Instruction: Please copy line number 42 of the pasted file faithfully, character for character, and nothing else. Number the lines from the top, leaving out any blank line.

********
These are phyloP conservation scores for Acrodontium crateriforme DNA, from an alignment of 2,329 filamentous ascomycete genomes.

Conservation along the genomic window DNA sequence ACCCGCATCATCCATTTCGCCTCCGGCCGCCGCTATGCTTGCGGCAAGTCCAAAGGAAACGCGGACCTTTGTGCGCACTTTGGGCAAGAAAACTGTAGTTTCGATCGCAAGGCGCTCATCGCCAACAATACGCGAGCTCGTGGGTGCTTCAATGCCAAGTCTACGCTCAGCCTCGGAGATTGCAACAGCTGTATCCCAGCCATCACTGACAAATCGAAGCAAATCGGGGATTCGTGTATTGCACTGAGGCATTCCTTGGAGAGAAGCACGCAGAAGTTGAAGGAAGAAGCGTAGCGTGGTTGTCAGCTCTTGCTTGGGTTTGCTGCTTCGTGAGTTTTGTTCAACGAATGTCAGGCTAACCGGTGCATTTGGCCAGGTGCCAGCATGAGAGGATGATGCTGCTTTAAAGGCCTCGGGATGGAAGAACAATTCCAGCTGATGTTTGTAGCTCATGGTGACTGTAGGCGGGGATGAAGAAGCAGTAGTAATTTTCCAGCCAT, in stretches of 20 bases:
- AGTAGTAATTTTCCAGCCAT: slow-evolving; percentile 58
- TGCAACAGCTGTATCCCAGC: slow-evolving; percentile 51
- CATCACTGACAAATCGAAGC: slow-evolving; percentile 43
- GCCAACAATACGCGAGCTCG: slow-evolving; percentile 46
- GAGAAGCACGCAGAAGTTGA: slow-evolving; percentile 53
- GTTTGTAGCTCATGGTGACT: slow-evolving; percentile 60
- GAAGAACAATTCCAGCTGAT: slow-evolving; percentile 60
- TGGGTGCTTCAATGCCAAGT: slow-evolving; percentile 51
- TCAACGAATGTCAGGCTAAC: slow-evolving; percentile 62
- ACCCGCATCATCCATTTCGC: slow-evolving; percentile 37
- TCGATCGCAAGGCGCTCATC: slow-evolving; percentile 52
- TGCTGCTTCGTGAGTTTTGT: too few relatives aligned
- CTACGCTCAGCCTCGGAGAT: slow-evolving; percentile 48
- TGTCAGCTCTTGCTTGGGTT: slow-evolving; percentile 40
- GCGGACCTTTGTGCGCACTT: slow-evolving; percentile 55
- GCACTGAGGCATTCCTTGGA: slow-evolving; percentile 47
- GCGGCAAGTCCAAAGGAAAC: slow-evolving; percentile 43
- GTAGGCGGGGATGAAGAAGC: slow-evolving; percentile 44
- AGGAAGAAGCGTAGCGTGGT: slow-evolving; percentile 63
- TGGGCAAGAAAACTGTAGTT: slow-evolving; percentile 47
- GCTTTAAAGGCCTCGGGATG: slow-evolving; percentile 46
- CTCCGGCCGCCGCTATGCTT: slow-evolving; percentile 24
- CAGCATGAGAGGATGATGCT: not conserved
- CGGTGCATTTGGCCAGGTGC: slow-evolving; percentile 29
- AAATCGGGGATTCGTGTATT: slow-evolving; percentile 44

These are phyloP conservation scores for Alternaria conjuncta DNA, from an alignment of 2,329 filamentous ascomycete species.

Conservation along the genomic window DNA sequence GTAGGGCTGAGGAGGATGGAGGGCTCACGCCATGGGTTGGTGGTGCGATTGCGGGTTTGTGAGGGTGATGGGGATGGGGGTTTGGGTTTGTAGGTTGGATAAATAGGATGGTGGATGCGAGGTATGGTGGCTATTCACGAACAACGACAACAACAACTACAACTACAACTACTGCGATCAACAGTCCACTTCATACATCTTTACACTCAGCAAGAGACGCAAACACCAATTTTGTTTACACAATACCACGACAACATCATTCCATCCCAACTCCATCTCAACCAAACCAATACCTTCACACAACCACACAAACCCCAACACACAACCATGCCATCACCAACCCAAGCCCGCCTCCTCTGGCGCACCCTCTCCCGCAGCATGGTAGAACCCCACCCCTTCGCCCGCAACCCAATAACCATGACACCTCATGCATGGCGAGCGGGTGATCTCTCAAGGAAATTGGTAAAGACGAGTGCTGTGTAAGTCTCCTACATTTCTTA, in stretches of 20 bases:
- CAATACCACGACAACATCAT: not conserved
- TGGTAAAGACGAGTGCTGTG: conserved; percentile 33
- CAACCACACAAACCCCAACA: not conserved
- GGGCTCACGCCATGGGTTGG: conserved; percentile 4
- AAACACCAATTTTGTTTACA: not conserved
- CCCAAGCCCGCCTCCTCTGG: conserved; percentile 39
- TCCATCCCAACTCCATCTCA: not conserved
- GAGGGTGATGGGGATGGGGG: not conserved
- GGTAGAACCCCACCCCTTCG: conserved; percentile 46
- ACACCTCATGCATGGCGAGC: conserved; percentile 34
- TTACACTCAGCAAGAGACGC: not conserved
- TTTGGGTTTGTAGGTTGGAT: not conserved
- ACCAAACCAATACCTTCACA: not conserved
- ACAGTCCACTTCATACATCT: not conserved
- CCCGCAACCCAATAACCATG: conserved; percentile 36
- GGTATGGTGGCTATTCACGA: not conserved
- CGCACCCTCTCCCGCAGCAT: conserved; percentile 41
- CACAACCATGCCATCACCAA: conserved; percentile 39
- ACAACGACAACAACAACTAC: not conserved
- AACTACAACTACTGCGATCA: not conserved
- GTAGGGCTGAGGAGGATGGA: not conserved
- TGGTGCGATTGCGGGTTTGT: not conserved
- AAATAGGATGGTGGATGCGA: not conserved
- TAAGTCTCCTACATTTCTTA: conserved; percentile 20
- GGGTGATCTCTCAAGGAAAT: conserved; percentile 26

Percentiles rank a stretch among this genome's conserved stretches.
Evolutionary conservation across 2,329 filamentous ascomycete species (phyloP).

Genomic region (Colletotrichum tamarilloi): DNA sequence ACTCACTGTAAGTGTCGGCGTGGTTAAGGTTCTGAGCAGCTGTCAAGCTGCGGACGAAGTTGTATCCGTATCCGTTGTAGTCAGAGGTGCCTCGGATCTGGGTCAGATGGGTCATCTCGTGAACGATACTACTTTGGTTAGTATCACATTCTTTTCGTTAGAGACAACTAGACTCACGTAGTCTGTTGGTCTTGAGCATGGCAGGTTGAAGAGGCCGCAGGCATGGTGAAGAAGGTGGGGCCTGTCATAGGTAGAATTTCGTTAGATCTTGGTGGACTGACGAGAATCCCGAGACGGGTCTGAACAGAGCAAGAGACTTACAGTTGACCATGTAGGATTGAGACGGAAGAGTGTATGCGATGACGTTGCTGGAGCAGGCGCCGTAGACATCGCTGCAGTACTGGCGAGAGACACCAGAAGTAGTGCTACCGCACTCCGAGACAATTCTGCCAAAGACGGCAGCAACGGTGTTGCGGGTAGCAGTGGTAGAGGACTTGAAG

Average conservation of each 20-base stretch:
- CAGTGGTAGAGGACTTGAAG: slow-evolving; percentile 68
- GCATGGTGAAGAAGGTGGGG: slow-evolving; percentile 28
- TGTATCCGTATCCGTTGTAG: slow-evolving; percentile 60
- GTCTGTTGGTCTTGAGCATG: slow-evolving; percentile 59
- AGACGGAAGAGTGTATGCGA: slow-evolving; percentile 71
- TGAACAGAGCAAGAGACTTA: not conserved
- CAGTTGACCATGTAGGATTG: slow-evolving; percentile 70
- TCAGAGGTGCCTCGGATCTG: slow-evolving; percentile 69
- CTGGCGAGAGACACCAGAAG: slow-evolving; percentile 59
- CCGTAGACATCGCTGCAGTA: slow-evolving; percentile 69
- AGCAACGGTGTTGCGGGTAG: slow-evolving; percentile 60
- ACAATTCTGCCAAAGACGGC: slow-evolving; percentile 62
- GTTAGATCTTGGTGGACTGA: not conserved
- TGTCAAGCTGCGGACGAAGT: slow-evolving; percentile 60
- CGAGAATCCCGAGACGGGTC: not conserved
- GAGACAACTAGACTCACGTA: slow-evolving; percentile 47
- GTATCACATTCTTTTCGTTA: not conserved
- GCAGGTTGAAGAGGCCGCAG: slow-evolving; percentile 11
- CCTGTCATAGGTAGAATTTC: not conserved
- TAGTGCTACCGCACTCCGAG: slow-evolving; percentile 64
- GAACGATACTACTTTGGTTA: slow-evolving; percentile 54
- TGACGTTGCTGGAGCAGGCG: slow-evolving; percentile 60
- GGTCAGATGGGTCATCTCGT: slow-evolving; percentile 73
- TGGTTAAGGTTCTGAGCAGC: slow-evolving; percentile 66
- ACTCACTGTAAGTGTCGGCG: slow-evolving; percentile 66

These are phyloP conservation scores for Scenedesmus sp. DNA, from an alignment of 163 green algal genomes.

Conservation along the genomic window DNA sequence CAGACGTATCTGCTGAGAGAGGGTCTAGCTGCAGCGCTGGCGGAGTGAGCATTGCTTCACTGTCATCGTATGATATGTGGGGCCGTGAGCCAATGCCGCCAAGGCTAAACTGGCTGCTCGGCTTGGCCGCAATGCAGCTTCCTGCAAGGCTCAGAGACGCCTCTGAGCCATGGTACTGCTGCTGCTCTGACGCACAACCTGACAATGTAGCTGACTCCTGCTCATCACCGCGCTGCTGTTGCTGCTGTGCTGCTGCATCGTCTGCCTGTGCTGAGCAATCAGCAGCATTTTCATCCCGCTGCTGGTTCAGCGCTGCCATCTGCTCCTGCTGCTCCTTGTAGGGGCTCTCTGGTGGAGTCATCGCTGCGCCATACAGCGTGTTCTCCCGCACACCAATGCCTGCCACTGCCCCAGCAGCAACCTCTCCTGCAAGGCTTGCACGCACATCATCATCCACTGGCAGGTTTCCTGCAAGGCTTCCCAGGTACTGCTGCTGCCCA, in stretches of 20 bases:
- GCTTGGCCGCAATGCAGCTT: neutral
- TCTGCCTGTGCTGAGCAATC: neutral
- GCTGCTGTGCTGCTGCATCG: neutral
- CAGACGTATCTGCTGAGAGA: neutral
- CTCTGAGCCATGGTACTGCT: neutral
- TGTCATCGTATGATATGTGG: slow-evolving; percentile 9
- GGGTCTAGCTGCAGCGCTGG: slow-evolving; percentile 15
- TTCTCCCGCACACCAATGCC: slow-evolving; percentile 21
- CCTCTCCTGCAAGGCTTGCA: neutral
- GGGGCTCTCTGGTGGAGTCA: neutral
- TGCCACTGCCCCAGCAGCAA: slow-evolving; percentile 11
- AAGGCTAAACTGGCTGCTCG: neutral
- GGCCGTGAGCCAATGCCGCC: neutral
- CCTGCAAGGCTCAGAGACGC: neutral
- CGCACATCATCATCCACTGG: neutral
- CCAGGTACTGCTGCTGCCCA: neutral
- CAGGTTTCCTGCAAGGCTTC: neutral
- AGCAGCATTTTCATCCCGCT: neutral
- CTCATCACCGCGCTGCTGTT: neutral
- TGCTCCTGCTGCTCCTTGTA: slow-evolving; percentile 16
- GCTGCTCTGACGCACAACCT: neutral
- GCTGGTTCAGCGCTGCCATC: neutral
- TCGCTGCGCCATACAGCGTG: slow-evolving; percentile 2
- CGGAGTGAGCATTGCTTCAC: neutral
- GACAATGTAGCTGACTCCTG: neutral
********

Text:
- ACCAAACCAATACCTTCACA: not conserved